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New Era Newspaper Tuesday December 12, 2017

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  • Regional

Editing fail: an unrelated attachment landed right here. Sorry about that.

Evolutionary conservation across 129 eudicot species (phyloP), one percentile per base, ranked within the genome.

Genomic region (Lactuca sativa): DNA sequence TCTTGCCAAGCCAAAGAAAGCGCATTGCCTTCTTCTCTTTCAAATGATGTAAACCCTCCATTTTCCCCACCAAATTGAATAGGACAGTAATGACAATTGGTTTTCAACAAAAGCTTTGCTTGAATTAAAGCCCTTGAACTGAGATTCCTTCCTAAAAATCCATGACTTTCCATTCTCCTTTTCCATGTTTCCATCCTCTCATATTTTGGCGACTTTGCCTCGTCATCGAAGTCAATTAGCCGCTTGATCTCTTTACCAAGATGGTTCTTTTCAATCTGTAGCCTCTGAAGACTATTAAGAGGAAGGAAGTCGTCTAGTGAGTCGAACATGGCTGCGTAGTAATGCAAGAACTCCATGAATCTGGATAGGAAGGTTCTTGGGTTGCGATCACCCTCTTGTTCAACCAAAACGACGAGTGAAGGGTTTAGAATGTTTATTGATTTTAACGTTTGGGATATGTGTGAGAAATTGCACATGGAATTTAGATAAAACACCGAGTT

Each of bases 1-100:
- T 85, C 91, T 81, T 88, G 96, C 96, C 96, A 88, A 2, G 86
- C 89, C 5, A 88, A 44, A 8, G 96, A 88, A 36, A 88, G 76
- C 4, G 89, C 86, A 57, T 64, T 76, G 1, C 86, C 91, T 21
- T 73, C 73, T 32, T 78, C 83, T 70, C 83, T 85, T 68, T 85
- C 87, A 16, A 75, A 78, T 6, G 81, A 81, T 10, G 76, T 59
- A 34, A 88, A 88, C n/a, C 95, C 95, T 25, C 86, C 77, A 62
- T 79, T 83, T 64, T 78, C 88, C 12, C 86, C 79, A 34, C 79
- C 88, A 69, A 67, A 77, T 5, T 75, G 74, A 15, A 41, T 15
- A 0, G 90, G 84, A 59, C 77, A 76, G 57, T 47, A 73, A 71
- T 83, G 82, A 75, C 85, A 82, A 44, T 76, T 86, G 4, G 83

• Namibia
  • December
  • Windhoek